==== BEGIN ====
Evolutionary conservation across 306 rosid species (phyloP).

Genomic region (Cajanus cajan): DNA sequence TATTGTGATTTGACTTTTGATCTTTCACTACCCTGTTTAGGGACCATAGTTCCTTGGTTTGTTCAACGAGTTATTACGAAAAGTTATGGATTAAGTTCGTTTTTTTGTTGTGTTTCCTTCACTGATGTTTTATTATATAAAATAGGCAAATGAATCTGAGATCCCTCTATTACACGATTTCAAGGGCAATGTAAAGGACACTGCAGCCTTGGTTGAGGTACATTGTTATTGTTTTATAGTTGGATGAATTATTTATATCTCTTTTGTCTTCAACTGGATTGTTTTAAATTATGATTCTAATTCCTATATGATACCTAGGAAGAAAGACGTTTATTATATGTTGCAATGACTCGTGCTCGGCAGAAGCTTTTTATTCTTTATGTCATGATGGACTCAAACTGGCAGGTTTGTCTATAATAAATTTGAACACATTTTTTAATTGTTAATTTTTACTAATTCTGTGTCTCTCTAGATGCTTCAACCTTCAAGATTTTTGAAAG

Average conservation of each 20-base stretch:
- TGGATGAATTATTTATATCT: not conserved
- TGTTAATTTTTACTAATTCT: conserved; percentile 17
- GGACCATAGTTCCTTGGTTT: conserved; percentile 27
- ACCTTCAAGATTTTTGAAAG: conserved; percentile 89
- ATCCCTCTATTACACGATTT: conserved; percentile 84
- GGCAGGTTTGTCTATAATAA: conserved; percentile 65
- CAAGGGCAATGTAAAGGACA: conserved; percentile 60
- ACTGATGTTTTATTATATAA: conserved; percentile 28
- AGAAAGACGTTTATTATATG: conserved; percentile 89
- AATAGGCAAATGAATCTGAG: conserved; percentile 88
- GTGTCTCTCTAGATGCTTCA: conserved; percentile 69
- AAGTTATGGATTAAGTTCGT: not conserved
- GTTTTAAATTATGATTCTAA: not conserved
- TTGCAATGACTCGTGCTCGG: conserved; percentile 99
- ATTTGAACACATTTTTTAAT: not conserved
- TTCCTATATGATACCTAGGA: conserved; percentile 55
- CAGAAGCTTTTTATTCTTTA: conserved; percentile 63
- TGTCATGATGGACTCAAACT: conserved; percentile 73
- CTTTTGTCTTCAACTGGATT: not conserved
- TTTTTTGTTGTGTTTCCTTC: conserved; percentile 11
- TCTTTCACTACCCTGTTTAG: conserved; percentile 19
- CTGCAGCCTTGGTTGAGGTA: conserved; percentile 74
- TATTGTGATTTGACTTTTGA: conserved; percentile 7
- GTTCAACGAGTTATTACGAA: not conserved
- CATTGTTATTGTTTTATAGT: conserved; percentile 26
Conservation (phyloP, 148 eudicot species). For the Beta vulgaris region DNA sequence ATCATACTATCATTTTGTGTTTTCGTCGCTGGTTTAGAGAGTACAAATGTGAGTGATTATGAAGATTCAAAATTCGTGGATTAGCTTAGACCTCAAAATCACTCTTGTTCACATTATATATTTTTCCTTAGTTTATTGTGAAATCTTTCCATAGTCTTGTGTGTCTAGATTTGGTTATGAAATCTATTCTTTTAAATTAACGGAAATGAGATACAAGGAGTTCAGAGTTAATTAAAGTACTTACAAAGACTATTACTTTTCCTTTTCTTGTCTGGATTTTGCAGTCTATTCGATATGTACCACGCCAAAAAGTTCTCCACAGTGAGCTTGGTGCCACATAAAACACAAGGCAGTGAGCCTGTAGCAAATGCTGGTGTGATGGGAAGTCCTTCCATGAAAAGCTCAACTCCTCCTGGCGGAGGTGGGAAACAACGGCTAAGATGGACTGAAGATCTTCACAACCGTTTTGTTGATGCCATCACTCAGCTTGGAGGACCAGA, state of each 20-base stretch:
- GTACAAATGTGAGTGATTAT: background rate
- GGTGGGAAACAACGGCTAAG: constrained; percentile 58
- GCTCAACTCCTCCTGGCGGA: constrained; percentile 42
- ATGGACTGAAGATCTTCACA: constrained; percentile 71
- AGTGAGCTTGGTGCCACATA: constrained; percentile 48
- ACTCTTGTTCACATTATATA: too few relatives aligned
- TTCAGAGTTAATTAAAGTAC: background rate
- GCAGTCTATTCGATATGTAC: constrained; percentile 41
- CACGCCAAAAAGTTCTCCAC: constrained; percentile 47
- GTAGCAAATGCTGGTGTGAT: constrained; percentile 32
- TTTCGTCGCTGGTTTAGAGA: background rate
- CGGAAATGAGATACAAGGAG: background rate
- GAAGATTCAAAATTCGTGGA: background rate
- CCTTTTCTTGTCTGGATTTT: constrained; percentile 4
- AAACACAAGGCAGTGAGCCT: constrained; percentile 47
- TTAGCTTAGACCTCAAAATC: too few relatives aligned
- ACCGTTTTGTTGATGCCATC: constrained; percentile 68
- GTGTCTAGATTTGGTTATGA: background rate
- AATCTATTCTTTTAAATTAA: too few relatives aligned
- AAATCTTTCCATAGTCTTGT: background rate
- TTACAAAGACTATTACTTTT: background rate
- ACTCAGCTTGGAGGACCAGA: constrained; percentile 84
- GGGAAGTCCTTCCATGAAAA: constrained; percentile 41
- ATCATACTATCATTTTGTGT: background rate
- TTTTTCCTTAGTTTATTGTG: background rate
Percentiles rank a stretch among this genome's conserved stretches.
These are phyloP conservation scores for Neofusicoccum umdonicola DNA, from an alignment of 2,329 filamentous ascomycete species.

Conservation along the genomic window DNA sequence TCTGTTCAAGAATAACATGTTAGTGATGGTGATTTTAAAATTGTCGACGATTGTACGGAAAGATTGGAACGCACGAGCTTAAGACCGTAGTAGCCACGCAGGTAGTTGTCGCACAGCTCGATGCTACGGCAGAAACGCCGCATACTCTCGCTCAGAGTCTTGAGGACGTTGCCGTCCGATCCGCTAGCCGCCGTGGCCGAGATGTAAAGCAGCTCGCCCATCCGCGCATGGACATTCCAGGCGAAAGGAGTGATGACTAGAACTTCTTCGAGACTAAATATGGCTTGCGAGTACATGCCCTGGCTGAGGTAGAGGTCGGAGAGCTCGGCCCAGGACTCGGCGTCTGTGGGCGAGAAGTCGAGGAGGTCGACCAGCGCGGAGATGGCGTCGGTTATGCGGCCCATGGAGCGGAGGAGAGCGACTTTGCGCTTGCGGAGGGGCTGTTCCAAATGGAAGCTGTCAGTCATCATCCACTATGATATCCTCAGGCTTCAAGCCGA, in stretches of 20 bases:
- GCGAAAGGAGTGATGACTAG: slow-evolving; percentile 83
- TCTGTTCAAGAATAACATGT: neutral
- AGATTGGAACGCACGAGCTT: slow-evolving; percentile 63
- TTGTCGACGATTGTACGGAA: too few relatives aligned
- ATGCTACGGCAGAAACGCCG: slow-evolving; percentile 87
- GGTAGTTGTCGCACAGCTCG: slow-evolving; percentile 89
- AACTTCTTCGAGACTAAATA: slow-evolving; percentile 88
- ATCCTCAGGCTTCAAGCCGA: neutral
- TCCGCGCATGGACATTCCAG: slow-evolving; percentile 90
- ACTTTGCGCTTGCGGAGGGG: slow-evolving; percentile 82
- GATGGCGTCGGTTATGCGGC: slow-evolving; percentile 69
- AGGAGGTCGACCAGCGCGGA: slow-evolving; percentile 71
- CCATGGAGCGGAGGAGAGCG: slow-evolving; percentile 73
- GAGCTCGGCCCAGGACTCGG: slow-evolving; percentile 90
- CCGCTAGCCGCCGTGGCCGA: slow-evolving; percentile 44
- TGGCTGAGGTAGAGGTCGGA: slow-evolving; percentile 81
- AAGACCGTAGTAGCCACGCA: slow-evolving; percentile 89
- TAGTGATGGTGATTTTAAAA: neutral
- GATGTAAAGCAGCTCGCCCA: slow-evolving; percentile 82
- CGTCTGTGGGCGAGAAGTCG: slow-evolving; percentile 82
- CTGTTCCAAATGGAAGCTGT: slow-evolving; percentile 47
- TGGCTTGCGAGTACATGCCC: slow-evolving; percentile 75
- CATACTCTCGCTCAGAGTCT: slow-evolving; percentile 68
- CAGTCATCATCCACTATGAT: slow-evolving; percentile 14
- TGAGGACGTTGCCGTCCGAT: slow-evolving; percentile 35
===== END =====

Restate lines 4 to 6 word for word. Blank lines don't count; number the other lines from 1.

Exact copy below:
- TGGATGAATTATTTATATCT: not conserved
- TGTTAATTTTTACTAATTCT: conserved; percentile 17
- GGACCATAGTTCCTTGGTTT: conserved; percentile 27